The Needs Assessment Unit is significantly under-resourced and lacks the necessary manpower and legislation to help move people from welfare to work, according to its director Tamara Hurlston.
The unit currently caters to 2,500 families, including 877 people on permanent financial assistance.
Appearing before the Public Accounts Committee on Friday, Ms. Hurlston acknowledged that there is limited follow-up for people who receive long-term financial assistance.
“There are persons on permanent financial assistance who would have been there for many years without being re-assessed,” she said.
She said the unit lacks the manpower or the authority to offer assistance to help people on welfare transition into the workforce.
“Our desired result, ultimately, is to help persons to become self-sufficient. One of the ways we could do that is by offering programs, which we should be doing at the moment, but we don’t have the resources or the legislation,” she said.
“We currently have persons, indigent and the underprivileged, waiting for some form of assistance with programs because we don’t have the resources.
“At the moment, what would help the Needs Assessment Unit the most is having proper legislation and having appropriate staffing levels.”
To fill its current functions efficiently, Ms. Hurlston said the unit needs 40 staff, including 20 assessment officers and several compliance officers. Currently, the unit has 24 staff, including 12 assessment officers, and no compliance officers.
She acknowledged that people looking for assistance are frequently given appointments several months away, while others wait early in the morning outside the Needs Assessment Unit in the hope of being one of the dozen or so applicants able to be processed on any given day.
Ms. Hurlston said she has advocated for more resources and that the unit has seen some increases in staffing levels, but, like other departments, it is subject to budget constraints.
The committee is investigating government’s response to a damning auditor general’s report, which pointed to a lack of oversight and accountability for the $50 million spent annually on providing assistance to those in need.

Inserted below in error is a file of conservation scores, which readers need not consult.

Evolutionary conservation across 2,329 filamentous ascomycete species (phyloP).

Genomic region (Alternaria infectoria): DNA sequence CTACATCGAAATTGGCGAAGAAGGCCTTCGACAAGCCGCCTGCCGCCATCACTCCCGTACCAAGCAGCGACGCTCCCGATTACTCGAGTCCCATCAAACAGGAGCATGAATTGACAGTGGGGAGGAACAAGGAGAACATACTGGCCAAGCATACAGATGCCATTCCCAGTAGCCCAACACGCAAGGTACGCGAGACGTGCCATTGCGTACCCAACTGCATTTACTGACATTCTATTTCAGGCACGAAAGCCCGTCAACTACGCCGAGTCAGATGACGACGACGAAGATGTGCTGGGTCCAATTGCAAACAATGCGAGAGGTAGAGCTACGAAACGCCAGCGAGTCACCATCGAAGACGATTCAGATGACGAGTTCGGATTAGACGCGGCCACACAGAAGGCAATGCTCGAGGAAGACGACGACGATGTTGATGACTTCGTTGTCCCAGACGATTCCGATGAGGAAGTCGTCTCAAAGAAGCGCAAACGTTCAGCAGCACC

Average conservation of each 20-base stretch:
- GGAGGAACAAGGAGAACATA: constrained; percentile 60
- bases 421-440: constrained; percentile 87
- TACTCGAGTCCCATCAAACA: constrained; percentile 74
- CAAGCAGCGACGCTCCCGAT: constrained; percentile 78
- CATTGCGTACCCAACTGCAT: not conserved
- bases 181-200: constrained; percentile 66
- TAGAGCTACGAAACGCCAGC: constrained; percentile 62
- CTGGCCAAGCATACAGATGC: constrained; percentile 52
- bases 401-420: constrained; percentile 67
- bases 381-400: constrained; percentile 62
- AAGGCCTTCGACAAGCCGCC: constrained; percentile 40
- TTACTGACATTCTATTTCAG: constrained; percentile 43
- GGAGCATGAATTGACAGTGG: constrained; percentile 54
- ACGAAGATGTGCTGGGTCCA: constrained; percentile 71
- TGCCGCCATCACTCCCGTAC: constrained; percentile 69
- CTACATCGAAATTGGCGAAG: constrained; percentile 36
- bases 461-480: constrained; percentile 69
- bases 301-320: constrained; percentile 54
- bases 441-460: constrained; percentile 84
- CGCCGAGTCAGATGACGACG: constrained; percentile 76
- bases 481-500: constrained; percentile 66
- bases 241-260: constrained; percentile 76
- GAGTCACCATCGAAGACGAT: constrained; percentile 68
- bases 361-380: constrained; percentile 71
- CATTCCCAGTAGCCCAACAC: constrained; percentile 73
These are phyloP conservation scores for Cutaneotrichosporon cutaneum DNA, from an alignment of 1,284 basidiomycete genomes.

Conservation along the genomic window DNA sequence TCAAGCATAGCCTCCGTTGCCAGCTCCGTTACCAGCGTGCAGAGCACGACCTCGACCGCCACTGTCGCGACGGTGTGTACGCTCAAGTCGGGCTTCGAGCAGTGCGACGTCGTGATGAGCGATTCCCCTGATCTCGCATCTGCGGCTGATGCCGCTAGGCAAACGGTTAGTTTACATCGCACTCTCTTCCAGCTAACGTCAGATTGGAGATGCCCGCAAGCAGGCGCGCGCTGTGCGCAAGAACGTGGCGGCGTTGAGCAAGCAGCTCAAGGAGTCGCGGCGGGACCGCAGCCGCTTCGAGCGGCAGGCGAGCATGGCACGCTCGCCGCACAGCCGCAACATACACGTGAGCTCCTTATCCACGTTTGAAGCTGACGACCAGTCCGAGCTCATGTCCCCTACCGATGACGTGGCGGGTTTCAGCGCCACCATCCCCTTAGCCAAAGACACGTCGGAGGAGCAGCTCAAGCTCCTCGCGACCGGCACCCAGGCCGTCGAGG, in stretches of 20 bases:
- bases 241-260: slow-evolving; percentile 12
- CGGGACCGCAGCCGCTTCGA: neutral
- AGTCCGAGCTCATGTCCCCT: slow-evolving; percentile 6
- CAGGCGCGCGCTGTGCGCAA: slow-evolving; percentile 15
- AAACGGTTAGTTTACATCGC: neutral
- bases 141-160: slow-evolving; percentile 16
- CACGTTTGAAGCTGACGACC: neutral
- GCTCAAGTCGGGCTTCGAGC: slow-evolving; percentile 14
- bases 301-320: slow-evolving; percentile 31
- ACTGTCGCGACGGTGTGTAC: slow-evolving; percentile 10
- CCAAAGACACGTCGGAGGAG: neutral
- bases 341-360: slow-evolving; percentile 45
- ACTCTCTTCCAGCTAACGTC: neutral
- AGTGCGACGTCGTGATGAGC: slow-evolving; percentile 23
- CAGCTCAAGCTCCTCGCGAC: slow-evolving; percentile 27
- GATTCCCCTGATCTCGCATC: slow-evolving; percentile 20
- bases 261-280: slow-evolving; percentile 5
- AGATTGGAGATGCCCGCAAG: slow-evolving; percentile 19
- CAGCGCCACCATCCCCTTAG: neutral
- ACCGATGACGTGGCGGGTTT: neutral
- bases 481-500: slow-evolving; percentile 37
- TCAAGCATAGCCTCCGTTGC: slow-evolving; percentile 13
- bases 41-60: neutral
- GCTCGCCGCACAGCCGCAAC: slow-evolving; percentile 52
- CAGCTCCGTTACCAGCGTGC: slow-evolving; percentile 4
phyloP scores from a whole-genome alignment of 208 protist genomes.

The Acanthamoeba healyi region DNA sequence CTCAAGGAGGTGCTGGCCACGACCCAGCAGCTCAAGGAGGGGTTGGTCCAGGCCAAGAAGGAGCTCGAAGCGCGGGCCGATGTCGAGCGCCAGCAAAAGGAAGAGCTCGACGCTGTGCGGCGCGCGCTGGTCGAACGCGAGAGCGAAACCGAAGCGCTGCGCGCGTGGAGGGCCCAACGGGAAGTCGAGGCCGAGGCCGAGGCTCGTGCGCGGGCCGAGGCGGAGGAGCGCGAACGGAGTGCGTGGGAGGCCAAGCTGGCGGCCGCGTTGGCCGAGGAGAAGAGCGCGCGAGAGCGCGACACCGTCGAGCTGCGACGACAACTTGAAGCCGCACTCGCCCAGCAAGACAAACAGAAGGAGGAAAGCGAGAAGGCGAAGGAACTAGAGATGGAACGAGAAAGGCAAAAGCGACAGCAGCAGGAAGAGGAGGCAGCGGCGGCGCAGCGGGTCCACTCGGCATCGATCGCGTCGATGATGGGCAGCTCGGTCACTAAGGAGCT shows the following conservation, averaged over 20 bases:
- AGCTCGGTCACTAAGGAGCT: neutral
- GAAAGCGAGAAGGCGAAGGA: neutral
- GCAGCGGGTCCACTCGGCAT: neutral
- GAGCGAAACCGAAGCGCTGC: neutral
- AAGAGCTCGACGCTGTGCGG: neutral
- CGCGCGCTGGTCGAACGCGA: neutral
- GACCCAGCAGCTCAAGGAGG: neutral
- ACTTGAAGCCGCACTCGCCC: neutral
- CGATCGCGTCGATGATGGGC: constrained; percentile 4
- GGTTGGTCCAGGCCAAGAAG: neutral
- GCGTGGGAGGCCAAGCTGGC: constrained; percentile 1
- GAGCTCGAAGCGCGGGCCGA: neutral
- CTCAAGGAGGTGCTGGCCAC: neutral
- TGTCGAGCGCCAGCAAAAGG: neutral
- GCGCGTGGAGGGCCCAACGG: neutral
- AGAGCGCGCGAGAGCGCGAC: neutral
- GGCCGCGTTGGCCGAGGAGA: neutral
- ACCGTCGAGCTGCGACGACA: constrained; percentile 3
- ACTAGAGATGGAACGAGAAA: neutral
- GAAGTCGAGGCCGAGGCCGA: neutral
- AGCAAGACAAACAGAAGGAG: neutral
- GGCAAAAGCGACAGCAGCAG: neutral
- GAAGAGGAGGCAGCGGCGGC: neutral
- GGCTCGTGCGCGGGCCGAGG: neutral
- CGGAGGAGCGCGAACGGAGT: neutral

During the proceedings on Friday, independent legislator Winston Connolly said he is concerned that the unit was “putting a Band-Aid on a gaping wound.”
He said welfare payments, as well as benefits for seamen and veterans, appear to be handed out indefinitely without checks or follow-up, and questioned whether anything was being achieved.
“You are talking about 10 percent of government revenue. That is a significant amount of money,” Mr. Connolly said.
“It needs the proper structure and personnel. This is so ripe for losing money, it’s like throwing cash out the door. We don’t have any way to assess or bridge people from welfare to workforce,” he added.
Ms. Hurlston accepted this was accurate.
“We do need proper resources to operate this unit,” she said. “One of the issues we are having is the ability to allow persons to come off welfare by offering them some support.”
At an earlier Public Accounts Committee hearing, Dorine Whittaker, chief officer in the Ministry of Community Affairs, acknowledged there is no coordinated strategy for how public money is spent on the islands’ most needy.
She said the auditor’s report is being used as a springboard for reform, with the aim of producing a “business case” for a new social assistance plan by the end of the year.